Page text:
“Dear Ms. Mix & Bitch,
I am writing to you because I think my older sister has an eating disorder. In fact, I know she does. She and my mom have always been obsessed with their weight – going on diets together, comparing notes on what works and what doesn’t work. My dad and I always thought they were ridiculous, but never worried about it – until my sister came home from college during spring break earlier this year. Not only did she not gain the “freshman fifteen,” but she managed to lose a lot of weight. I don’t know exactly how much she weighs, but I know that she’s 5’5 and used to wear a size 6. When she came home from spring break, she was a size 2. Now, she’s home for the summer and bragging she’s a size 0. My dad and I are flipped about this – but my mom thinks we’re overreacting, saying she’s right in line with the “Hollywood set.” Because my mom encourages my sister, she doesn’t think there’s anything wrong – and says I’m just jealous because I’m so huge (oh yeah, I’m a heffer at 5’3 and 120lbs). I know this is having a bad effect on her. Besides being bitchier than usual, I know she stopped getting her period because she handed me a box of tampons and said, “keep them, I don’t need them anymore.” I haven’t told my dad or mom that part, but I think I should. But what can I do when she won’t help herself?
Dear Fab Little Sis Who Obviously Inherited Her Brains from Her Dad –
I’m going to keep this short because basically I’m just going to confirm what you already know: you’re mom’s an idiot and your sister has a severe eating disorder. So, what can you do? First thing, tell your parents about her stopped periods. Perhaps that physiologically red flag (pardon the pun) will get your dad into action and your mom to remove her head out of her ass. What can you all do? If your sister refuses to get help, then you can find a psychiatrist/psychologist specializing in eating disorders to deem her a threat to herself and have her committed to an eating disorder clinic. Many insurance plans cover some, if not all, of the treatment. However, know going into this that about 10% of those afflicted die of this disease – and even those in recovery struggle with the disease for the rest of their lives. It’s a bitch, to say the least – made worse if she buys into this mental illness, which it seems she does at present.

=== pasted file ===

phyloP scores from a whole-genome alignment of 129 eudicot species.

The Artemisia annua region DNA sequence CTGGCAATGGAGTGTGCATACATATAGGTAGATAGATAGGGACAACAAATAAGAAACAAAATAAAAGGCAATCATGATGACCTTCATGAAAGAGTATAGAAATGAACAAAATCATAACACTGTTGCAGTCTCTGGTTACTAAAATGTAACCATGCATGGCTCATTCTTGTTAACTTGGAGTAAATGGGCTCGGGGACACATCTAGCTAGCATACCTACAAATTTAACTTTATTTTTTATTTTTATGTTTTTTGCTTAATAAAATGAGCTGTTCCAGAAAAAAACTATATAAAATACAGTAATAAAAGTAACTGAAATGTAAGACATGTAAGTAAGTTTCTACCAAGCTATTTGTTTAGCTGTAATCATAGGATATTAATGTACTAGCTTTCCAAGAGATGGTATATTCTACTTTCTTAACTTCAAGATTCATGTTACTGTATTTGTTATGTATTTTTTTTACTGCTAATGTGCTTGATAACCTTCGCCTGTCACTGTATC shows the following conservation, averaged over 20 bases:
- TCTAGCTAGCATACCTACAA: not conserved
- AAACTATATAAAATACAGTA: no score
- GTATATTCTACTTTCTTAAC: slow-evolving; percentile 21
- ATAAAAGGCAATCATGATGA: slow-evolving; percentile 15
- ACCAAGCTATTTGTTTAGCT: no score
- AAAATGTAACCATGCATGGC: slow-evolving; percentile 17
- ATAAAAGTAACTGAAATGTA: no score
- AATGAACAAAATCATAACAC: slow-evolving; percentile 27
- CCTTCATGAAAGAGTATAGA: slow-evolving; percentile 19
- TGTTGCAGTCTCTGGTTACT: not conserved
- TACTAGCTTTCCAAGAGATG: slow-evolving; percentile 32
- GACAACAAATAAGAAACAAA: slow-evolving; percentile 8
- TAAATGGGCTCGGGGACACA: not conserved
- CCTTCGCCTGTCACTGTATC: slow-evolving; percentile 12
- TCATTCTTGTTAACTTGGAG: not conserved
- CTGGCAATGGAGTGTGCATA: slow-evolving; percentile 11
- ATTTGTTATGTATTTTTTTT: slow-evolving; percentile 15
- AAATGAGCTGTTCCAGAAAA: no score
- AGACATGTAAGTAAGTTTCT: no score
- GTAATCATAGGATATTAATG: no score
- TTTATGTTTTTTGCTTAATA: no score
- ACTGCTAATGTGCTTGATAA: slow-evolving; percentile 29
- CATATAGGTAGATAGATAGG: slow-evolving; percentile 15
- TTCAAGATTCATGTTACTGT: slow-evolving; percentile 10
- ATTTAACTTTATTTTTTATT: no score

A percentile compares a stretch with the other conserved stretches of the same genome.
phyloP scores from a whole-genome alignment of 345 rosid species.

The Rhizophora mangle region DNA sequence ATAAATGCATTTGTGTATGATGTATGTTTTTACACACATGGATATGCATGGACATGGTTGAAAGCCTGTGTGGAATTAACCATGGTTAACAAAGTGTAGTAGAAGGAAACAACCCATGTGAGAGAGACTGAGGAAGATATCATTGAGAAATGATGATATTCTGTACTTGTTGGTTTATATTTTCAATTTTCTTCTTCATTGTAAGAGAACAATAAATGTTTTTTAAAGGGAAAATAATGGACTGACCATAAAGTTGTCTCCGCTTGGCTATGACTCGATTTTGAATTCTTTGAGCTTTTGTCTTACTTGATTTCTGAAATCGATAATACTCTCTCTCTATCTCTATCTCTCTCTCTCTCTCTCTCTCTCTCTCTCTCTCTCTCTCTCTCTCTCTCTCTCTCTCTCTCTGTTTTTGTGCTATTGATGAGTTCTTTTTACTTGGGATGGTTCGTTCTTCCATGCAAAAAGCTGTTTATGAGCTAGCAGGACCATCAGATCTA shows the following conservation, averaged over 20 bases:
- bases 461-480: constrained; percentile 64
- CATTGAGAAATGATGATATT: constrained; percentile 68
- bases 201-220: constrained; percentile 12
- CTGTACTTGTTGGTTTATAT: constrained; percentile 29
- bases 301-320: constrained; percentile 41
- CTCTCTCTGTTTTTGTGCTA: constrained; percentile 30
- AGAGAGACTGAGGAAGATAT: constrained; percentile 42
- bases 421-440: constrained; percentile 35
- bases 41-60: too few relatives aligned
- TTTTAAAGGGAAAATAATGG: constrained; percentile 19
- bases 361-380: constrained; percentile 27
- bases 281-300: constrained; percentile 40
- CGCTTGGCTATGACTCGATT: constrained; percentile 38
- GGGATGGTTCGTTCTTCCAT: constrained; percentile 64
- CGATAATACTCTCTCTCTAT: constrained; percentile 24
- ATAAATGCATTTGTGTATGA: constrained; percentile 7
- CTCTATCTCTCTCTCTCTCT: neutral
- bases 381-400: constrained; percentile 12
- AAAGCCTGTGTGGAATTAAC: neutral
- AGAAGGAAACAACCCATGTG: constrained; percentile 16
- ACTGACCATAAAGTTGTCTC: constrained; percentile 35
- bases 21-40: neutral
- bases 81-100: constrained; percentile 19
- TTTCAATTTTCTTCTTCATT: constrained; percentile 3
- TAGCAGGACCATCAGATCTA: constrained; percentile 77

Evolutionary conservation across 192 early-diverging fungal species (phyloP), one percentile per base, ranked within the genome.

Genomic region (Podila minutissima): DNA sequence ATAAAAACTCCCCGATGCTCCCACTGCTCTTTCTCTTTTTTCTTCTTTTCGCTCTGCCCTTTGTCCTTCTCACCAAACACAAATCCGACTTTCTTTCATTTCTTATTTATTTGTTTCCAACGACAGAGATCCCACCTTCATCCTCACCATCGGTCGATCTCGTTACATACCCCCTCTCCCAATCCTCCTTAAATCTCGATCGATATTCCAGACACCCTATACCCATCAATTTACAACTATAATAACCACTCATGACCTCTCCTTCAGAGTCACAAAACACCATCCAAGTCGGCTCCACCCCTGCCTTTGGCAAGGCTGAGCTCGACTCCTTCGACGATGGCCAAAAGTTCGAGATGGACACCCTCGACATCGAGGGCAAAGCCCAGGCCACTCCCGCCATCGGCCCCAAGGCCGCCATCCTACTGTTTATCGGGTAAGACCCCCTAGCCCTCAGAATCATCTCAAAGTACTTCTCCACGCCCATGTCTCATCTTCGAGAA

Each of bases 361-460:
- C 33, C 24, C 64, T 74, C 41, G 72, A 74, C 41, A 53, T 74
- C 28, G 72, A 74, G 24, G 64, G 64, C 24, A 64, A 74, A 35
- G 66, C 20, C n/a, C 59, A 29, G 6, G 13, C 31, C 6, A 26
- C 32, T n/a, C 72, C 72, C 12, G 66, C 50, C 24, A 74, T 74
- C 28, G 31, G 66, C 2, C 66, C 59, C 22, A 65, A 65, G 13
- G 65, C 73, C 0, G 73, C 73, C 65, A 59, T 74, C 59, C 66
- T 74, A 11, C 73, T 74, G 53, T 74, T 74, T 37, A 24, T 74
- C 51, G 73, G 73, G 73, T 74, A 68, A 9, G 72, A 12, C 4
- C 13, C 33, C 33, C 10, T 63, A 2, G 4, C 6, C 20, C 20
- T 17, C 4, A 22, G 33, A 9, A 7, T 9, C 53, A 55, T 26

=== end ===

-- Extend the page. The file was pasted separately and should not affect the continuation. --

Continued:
And MAJOR kudos to you for not buying into the family bullcrap. It can’t be easy being left out of their little club – no matter how dysfunctional the membership guidelines may be. Latching onto your dad as an emotional roll model is a good survivalist strategy – one that will bode well for your self esteem growth and, frankly, the kinds of partners you choose for yourself down the line.
Hopefully, your sister will get the help she needs – and if the place is worth its salt, so to speak, then they’ll do extensive family counseling sessions as well. It sounds as if there’s a lot going on here besides big sister eschewing Big Macs. Good luck.
For some reason, it feels like bad taste to make a mix for this particular dilemma. Sorry. But I recommend you see the HBO documentary, “Thin.”